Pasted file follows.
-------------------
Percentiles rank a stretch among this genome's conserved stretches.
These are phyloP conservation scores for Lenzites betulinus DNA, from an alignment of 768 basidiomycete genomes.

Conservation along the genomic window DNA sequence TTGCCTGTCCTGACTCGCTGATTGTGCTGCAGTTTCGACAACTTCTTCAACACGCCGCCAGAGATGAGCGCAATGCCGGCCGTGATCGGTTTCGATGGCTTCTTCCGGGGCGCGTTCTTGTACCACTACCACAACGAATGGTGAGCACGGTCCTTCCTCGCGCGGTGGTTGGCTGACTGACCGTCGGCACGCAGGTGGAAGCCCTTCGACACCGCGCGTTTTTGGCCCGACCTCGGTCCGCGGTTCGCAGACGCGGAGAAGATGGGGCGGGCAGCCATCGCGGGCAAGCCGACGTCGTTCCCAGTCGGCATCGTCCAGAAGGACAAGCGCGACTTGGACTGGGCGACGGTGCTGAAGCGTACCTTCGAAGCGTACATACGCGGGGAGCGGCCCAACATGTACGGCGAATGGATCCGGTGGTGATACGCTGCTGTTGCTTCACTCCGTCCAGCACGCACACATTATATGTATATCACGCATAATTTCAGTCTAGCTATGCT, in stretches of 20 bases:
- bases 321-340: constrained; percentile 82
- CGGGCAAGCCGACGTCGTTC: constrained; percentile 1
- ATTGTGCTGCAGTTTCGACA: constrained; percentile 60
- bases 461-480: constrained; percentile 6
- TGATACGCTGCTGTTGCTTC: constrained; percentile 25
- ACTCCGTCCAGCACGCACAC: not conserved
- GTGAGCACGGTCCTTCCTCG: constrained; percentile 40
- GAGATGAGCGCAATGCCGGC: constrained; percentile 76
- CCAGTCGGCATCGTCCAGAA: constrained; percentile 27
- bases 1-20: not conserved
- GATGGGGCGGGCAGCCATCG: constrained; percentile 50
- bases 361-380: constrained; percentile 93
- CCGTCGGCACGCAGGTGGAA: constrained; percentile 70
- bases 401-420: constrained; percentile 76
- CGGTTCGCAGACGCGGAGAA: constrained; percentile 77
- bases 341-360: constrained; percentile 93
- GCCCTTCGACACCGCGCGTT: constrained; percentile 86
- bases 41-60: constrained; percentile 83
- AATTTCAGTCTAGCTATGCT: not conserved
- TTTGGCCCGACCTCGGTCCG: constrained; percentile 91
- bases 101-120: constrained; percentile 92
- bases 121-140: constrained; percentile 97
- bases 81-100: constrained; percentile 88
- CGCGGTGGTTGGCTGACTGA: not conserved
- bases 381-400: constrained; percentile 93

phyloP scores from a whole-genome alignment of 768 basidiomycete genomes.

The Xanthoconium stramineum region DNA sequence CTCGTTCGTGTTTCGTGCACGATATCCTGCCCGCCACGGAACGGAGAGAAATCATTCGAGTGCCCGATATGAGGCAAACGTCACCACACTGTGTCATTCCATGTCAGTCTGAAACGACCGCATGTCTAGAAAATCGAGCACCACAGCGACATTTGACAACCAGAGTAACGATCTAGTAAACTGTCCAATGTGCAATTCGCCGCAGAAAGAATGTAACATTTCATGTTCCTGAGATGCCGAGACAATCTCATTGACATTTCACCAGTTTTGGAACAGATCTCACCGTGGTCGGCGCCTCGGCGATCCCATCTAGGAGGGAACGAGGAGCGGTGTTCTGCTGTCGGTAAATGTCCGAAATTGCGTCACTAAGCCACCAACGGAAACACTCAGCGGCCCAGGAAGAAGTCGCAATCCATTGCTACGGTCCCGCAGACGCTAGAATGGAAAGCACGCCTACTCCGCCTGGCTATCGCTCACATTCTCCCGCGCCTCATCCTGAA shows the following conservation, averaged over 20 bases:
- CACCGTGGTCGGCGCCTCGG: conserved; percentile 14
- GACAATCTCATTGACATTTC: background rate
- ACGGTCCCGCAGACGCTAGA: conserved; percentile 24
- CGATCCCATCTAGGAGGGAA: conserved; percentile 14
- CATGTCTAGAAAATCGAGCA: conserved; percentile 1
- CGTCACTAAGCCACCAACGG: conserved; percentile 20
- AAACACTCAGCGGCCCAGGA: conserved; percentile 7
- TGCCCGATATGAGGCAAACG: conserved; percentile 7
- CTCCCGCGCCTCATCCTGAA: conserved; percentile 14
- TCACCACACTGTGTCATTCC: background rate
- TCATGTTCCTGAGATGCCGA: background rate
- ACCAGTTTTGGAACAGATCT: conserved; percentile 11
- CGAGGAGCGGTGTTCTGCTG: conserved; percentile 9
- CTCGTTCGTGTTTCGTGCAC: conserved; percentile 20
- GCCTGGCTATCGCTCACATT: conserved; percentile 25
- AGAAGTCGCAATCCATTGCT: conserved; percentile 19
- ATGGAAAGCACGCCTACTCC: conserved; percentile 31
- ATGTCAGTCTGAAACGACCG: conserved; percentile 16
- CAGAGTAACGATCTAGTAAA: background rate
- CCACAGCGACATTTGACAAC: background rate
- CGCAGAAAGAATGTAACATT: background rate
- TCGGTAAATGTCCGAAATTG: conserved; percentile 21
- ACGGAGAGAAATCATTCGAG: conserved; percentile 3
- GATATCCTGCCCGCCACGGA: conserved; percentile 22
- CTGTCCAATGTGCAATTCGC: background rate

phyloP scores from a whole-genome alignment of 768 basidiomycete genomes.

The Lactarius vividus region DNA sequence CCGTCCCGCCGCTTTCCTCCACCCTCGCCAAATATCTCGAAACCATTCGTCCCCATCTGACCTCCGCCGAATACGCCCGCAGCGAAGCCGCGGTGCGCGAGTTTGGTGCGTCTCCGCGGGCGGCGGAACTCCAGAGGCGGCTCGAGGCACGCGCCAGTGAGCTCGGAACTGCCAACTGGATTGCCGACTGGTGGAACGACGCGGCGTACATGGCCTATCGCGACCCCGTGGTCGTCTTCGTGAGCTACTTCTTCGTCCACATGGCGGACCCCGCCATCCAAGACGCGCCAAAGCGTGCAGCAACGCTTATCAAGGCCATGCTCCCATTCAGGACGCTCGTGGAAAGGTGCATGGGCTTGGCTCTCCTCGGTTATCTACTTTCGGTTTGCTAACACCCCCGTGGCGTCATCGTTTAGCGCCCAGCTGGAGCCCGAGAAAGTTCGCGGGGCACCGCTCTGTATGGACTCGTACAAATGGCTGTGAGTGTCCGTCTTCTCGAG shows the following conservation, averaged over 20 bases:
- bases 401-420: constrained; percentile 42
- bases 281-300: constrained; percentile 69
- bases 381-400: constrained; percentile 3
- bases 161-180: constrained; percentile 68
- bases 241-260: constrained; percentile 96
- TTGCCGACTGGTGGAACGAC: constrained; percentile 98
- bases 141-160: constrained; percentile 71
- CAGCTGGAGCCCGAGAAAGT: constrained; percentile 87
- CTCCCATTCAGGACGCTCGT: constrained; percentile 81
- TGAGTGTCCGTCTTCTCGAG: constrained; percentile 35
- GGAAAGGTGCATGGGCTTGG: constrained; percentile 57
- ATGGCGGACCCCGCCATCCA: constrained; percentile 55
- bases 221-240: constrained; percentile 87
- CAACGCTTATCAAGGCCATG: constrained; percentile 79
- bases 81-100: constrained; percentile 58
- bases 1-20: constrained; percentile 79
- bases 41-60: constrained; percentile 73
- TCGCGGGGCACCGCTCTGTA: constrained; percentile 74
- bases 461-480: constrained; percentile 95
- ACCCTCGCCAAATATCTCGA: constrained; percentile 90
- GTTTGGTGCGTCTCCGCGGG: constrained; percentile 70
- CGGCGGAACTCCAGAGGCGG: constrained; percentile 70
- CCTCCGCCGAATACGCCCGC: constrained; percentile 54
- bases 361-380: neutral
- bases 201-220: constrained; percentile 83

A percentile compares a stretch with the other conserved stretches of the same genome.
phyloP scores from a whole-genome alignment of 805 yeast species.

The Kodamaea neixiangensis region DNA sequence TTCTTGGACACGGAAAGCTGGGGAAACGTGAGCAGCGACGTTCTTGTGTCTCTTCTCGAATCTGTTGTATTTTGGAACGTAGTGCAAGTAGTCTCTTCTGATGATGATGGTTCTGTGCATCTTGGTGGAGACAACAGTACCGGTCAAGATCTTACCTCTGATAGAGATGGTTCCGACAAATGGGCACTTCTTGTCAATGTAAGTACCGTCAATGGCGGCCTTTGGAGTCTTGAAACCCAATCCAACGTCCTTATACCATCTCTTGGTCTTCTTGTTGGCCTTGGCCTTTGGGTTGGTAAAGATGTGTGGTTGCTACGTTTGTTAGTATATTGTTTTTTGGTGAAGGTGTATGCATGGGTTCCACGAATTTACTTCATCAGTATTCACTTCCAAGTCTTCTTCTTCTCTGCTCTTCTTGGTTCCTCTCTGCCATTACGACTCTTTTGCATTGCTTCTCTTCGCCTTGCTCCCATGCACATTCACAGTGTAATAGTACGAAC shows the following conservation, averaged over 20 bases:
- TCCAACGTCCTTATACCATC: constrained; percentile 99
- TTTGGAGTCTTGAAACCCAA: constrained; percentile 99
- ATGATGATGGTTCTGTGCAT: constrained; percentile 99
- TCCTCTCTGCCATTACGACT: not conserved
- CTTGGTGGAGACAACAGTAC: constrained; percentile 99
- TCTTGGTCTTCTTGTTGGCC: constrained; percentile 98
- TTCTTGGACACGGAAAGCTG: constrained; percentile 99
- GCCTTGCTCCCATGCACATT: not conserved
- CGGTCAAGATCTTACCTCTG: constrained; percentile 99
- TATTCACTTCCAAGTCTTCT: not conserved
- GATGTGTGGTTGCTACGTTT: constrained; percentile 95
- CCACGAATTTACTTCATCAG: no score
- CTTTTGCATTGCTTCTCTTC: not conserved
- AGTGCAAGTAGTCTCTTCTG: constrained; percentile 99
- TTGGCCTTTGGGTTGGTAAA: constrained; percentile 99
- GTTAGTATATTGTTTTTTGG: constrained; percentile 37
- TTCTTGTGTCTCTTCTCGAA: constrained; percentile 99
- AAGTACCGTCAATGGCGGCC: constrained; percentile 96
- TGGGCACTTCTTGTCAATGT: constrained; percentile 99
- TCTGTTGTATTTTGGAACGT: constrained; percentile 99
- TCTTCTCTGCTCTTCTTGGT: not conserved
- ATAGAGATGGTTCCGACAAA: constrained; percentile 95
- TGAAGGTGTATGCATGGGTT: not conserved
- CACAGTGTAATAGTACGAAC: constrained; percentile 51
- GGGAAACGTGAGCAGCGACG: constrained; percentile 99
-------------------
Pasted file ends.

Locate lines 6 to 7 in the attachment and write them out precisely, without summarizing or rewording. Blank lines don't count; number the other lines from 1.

- ATTGTGCTGCAGTTTCGACA: constrained; percentile 60
- bases 461-480: constrained; percentile 6